Michael Karitsis shares his story, how he works to maximise the NDIS’s potential for himself and what suggestions he has for others. For more of his story, visit OnSide’s Clicka profile, featuring a video about Michael’s NDIS journey. 

For Michael Karitsis, the National Disability Insurance Scheme (NDIS) is nothing short of a blessing, changing his life in countless, untold ways.

He tells me this over the phone, while his support worker prepares his breakfast, lunch and dinner.

Despite the tinny phone connection, his passion for the NDIS is evident; after all, it’s a scheme that has helped him maintain independence and remain at home.

But Michael knows that it’s a scheme that also has the tendency to confuse, and with many unfortunate grey areas he wants to offer cautionary advice to those newly navigating the system.

He’s living with NDIS support and is doing his best to maximise its potential.

Accepting the change

Michael’s life abruptly changed when he was diagnosed with Multiple Sclerosis in 2004, not long after jumping out of his truck and inexplicably falling over.

As a former kickboxer and trainer, Michael’s diagnosis was a shock, as he had to steadily accept that he would soon need to rely on others for his personal care.

But herein lies his first lesson of the NDIS, one that he had to embrace, changing his own mindset to accept.

“I’ve learnt not to be embarrassed,” he says. “That was a big thing for me, as I had to get over the fact someone was going to come and shower me, dress me, undress me, feed me. I could no longer drive or easily see the real world out there anymore.”

“I initially couldn’t accept it, but I realised I had to accept it. What changed was that I started to realise how important it was for me to have that support, if I wanted to not quit on life.”

Under the NDIS, Michael receives numerous supports, from support workers who assist him in showering, dressing and cooking, to cleaners and gardeners who help him ensure his place is tidy.

Without the introduction of the NDIS, Michael says that his life would look very different to what it does now.

“Without this support, I’d be an absolute mess, an absolute disaster. It would be so bad that I don’t think I’ll be able to live here.”

“Without the NDIS, I wouldn’t be here—I’d be in a nursing home somewhere.”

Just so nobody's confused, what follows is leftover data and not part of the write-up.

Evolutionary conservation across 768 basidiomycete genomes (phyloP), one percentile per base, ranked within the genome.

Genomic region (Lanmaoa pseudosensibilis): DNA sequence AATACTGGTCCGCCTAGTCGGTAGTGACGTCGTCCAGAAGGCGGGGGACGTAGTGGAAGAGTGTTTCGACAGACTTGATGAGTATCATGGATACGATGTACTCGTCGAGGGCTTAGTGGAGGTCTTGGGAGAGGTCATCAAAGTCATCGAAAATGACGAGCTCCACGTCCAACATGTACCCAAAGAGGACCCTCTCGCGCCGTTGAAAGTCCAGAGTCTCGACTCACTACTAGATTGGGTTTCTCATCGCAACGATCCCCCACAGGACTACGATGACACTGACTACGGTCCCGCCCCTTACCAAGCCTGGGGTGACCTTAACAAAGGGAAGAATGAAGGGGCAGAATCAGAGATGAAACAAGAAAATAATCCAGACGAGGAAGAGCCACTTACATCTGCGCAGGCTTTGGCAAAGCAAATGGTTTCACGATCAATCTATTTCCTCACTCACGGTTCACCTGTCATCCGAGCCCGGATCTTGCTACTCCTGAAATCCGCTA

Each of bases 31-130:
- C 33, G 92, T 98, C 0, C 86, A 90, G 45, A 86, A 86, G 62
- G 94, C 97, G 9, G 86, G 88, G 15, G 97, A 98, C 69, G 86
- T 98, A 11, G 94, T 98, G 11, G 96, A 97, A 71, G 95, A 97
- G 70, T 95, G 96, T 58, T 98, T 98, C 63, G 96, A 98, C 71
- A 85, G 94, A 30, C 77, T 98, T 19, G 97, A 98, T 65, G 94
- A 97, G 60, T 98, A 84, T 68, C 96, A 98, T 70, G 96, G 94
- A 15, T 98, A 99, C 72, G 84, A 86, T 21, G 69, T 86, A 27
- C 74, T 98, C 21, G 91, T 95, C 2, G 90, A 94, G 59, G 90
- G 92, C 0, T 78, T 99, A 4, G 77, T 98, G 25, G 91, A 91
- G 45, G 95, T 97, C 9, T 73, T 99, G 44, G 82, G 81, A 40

Making the system work

That’s not to say the NDIS doesn’t come with its fair share of frustrations, with long wait times and lack of information sometimes exacerbating the bureaucracy.

But Michael says that’s all part of the learning curve, encouraging new NDIS participants to find the right support network to help them navigate it.

“We have to learn to be patient when we encounter those frustrations. You need the right OT and the right people on your side to help set up the NDIS,” he says.

“It will happen, but patience is very important, and your coordinator and OT, if you have them, are a big part of that patience.”

According to Michael, once you surround yourself with that support network, it’s important to be vocal and unafraid to express what you believe you need.

“Don’t be afraid to say what you need and talk about the things that you need for you,” Michael said.

“I wish I knew that the more I spoke about what I need, the easier it would have been for me… there are people who do care and they’re here to help.”

“For someone becoming involved with the NDIS, with your Plan, try not to be overwhelmed with the support that you can get.”

“You can find support you don’t actually think you can get, like dressing, undressing and getting around the home.”

With this support, he stresses the need to gather evidence to support your request, such as OT reports. Baby steps towards NDIS success.

The power of affirmations

One of the greatest tools that Michael uses is the power of affirmations, something that he employs in life as well as the NDIS.

“Affirmations mean a lot to me – they change the way I think and give you a great attitude towards life again. Like, ‘The past has no power over you unless you let it.’

“They put your mind in a new place. As long as you deliver with your heart with what you’re saying, it will become and does become very powerful.”

“NDIS goals are affirmations in a way… If you change the way you look at things, the things you look at change.”

“If we change the way we look and feel about the NDIS and all the negative stuff, then things start to change.”

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